Chasing Love Author Q&A

usefulgroup | Sep 22nd

Why did you write this book?

There is a deep sense of confusion today, especially among many young people, about sex, love and relationships. Everywhere I go, students ask me questions such as:

  • “When am I ready to say, ‘I love you’?”
  • “Is it okay to date a non-Christian?”
  • “How do I love my LGBTQ friends?”

Students often turn to Google for answers more than they consult Scripture. While many students know what the Bible says about sex and relationships, few know why God gave the particular commands that he did. My hope is to bring clarity and conviction to young people about God’s good design for sex, love and relationships.

For whom did you write this book?

My first audience was my own teenage kids! I have a teenaged son and daughter (plus another son in elementary school). I figured that if I could write a book that was both interesting and helpful for them, given all the challenges and pressures they face, then other young people may want to read it as well. My daughter actually read an early version of the manuscript and—fortunately—loved it. We had a wonderful conversation about it. My hope is that young people will read it and consider talking not only with their friends about it, but also with trusted adults. If they do that, I really believe it could help set them up for relational success in their current and future relationships. God’s plan truly is the best.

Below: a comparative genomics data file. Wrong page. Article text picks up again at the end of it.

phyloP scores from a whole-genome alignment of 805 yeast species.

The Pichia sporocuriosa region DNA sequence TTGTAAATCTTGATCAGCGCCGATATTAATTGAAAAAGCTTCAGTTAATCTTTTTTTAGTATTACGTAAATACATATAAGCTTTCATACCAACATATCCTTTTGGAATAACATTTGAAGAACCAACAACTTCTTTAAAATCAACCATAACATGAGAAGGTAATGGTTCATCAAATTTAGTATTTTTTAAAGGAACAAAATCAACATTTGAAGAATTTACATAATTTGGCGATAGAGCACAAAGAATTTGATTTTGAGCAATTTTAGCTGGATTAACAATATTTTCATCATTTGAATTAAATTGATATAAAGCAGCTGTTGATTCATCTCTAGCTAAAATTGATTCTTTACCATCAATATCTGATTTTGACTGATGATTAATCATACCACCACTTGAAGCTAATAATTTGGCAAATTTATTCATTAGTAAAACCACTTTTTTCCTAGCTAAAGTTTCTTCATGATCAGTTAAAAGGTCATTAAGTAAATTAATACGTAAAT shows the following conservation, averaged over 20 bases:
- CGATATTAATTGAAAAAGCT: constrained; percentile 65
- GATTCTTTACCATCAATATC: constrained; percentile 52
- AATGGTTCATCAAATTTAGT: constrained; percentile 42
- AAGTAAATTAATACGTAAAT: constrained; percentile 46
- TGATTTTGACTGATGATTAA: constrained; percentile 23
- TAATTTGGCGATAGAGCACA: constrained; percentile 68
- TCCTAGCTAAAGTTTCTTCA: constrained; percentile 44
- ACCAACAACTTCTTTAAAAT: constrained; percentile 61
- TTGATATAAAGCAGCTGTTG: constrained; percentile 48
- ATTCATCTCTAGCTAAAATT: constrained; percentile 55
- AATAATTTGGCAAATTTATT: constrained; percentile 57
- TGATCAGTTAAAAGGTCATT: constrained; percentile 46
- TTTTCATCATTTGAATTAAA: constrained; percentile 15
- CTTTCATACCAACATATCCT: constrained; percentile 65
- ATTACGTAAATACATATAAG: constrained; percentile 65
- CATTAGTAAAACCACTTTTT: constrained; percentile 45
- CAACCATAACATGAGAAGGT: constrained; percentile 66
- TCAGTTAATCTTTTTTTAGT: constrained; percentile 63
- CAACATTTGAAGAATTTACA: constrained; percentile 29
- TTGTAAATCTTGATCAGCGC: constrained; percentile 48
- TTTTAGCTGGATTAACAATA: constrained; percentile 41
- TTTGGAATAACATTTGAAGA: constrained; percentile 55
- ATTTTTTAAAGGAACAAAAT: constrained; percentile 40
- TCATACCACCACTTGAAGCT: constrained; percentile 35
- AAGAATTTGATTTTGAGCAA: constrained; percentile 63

Where does the title, Chasing Love, come from? Why do we chase love and is it possible to ever truly catch it?

Whether it’s fame, success, power or influence, everybody is chasing something. Whether people realize it or not, at the heart of this search is the desire to be truly loved and accepted. Yet, the world offers a false view of love that won’t truly satisfy the heart or the soul. True meaning in life comes from seeking to love God and love others.

Consider the contrast between the ways of the world and the ways of Jesus: The world tells you to live for yourself; Jesus says to die to yourself. The world says to do whatever you want; Jesus says to cultivate the right wants. The world says to love yourself; Jesus said to love others as you love yourself. The world disregards truth; Jesus claims that truth only comes through knowing and following him.

The book challenges young people not to seek a worldly definition of love but to accept the greater challenge of Jesus, which involves focusing on building his kingdom.

Why is this book an important topic right now?